A hazy myth, an elegant contraption, an eccentric vision, an unforgiving mistress: Dark Souls has many sides. All bear the fingerprints of creator Hidetaka Miyazaki, who in 2011 established himself as the most interesting designer working in blockbuster games today. Not that this, sequel to Sony-born Demon’s Souls, has much aside from giant sales figures to identify it as a big hitter. In all other ways it eschews the churning mainstream, taking design decisions that are both unfashionable and, prior to its chart-dominating success, seemingly commercially unworkable.
Because it’s a game that obscures its precise systems with the fog of misdirection, whispering clues that lead nowhere, forcing you to feel out its systems and geography, absent of any handholding. For players used to explicit goals with well-furrowed roads to reach them, this feels like play with the stabilisers removed. Indeed, when it comes to your task and the route by which you arrive at it, Dark Souls has nothing to say.
Its tutorials come as paper cut admonishments; training levels that suckerpunch you back to bonfire save points with nothing to show for your troubles but some muscle memory, a bruised ego and another plan that must be torn up and replaced with something better. Dark Souls has nothing to say to players who wish to succeed simply by showing up.
The single save slot and constant recording of progress make rewinding the clock on your history impossible and as such this is a game that asks you to own your choices like no other, wearing failures as defining scars. Dark Souls has no mechanism for players wanting quick reloads that allow them to, attempt by attempt, write the perfect journey through the game.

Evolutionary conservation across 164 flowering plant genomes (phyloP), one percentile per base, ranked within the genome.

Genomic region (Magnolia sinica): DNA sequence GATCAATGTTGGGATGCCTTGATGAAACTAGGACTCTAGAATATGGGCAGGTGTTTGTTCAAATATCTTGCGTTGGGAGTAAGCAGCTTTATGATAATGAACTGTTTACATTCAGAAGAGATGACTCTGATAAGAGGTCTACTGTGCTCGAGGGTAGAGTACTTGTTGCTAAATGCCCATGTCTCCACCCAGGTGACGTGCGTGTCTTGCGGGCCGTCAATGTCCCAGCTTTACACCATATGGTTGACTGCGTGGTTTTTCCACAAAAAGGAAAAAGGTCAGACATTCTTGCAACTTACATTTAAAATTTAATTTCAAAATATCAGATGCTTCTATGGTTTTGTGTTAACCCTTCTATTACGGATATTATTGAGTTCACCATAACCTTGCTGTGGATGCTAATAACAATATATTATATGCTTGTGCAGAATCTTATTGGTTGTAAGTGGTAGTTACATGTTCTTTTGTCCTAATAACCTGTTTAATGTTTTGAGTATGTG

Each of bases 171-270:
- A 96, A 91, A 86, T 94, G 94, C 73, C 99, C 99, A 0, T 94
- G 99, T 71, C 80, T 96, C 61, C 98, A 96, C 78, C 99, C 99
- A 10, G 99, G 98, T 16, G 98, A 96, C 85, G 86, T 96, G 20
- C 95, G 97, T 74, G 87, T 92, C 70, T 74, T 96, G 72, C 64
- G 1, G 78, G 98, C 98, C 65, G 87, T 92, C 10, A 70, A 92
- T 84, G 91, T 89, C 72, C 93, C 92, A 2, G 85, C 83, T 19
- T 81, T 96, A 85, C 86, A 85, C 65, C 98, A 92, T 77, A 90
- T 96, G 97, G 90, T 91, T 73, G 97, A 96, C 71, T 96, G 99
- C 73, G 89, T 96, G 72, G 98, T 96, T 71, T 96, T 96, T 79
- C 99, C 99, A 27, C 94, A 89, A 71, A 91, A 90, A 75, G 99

The complex weave of non-player character storylines carries on about you regardless of your attention, and the lines between friend and foe are blurred. Favours are just as likely to be repaid with brutal backstabbing as shiny trinkets. For players used to being repaid in gold and reverence by their virtual quest-givers, Dark Souls has nothing to say.
Instead the game relies on the messages of others to give hope and inspiration. The mystified multiplayer is quite unlike anything else in games, the opportunity for voice chat barred by Miyazaki, limiting communication to messages scrawled onto the ground by other players in their worlds, and pulled into your own. “Ambush coming up,” warns one. “Shoot its tail,” instructs another. In the early stages of the game the sense of asynchronous camaraderie is beguiling, even though the deliberate down scoping of the console’s features feels old-fashioned.
Dark Souls is a game that calls to screen horrifying terrors, crocodile-skinned leviathans, fire-breathing drakes and obese executioners that pound toward you with single-minded urgency. But the most frightening demons are perhaps those it summons from within us. The petulant child gamer, who throws her controller at the wall in frustration; the irascible teenager who stops playing the moment he stops winning, all red-faced sulk. These are ghosts from the past we have supposedly matured away from, and yet in Lodran’s stony network of brutality, they are called to the surface. Dark Souls has no words of indulgence for the bruised ego. Rather, those demons must be exorcised if you wish to progress, or embraced if you wish to submit.